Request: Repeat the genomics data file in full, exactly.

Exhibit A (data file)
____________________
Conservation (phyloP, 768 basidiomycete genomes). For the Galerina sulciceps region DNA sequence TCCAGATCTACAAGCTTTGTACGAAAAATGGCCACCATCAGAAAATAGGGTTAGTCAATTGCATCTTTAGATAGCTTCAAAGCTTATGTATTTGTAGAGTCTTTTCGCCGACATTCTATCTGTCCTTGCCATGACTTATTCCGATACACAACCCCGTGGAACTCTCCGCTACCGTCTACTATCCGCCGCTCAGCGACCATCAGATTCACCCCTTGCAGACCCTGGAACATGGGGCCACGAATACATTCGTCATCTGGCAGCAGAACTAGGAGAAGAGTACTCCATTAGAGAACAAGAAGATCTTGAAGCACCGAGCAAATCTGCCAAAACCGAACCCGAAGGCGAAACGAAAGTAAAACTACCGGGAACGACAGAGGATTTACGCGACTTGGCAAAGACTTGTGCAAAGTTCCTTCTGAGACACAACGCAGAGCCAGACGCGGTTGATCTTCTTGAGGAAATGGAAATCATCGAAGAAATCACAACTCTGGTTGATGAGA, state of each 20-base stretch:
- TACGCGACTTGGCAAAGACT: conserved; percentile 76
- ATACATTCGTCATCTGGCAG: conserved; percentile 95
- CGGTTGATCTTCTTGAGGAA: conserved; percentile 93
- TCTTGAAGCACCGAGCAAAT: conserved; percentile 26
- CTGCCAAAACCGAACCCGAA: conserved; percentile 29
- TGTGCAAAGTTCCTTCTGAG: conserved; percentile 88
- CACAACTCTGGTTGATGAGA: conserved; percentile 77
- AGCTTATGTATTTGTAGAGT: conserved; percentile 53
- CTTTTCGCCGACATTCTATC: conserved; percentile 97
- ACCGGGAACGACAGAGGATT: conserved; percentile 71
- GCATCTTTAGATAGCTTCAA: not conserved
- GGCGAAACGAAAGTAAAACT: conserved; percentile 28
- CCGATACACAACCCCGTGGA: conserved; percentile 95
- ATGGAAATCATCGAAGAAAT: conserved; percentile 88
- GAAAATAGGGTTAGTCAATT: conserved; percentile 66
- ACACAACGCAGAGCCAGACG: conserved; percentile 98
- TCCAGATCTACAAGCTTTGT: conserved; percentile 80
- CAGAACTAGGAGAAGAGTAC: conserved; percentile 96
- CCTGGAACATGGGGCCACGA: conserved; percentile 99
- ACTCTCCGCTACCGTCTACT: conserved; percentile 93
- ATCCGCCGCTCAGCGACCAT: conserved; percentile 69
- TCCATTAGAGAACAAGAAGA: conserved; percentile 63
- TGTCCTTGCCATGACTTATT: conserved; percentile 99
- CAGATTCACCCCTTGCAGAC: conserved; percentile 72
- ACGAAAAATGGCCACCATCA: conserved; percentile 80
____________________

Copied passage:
Conservation (phyloP, 768 basidiomycete genomes). For the Galerina sulciceps region DNA sequence TCCAGATCTACAAGCTTTGTACGAAAAATGGCCACCATCAGAAAATAGGGTTAGTCAATTGCATCTTTAGATAGCTTCAAAGCTTATGTATTTGTAGAGTCTTTTCGCCGACATTCTATCTGTCCTTGCCATGACTTATTCCGATACACAACCCCGTGGAACTCTCCGCTACCGTCTACTATCCGCCGCTCAGCGACCATCAGATTCACCCCTTGCAGACCCTGGAACATGGGGCCACGAATACATTCGTCATCTGGCAGCAGAACTAGGAGAAGAGTACTCCATTAGAGAACAAGAAGATCTTGAAGCACCGAGCAAATCTGCCAAAACCGAACCCGAAGGCGAAACGAAAGTAAAACTACCGGGAACGACAGAGGATTTACGCGACTTGGCAAAGACTTGTGCAAAGTTCCTTCTGAGACACAACGCAGAGCCAGACGCGGTTGATCTTCTTGAGGAAATGGAAATCATCGAAGAAATCACAACTCTGGTTGATGAGA, state of each 20-base stretch:
- TACGCGACTTGGCAAAGACT: conserved; percentile 76
- ATACATTCGTCATCTGGCAG: conserved; percentile 95
- CGGTTGATCTTCTTGAGGAA: conserved; percentile 93
- TCTTGAAGCACCGAGCAAAT: conserved; percentile 26
- CTGCCAAAACCGAACCCGAA: conserved; percentile 29
- TGTGCAAAGTTCCTTCTGAG: conserved; percentile 88
- CACAACTCTGGTTGATGAGA: conserved; percentile 77
- AGCTTATGTATTTGTAGAGT: conserved; percentile 53
- CTTTTCGCCGACATTCTATC: conserved; percentile 97
- ACCGGGAACGACAGAGGATT: conserved; percentile 71
- GCATCTTTAGATAGCTTCAA: not conserved
- GGCGAAACGAAAGTAAAACT: conserved; percentile 28
- CCGATACACAACCCCGTGGA: conserved; percentile 95
- ATGGAAATCATCGAAGAAAT: conserved; percentile 88
- GAAAATAGGGTTAGTCAATT: conserved; percentile 66
- ACACAACGCAGAGCCAGACG: conserved; percentile 98
- TCCAGATCTACAAGCTTTGT: conserved; percentile 80
- CAGAACTAGGAGAAGAGTAC: conserved; percentile 96
- CCTGGAACATGGGGCCACGA: conserved; percentile 99
- ACTCTCCGCTACCGTCTACT: conserved; percentile 93
- ATCCGCCGCTCAGCGACCAT: conserved; percentile 69
- TCCATTAGAGAACAAGAAGA: conserved; percentile 63
- TGTCCTTGCCATGACTTATT: conserved; percentile 99
- CAGATTCACCCCTTGCAGAC: conserved; percentile 72
- ACGAAAAATGGCCACCATCA: conserved; percentile 80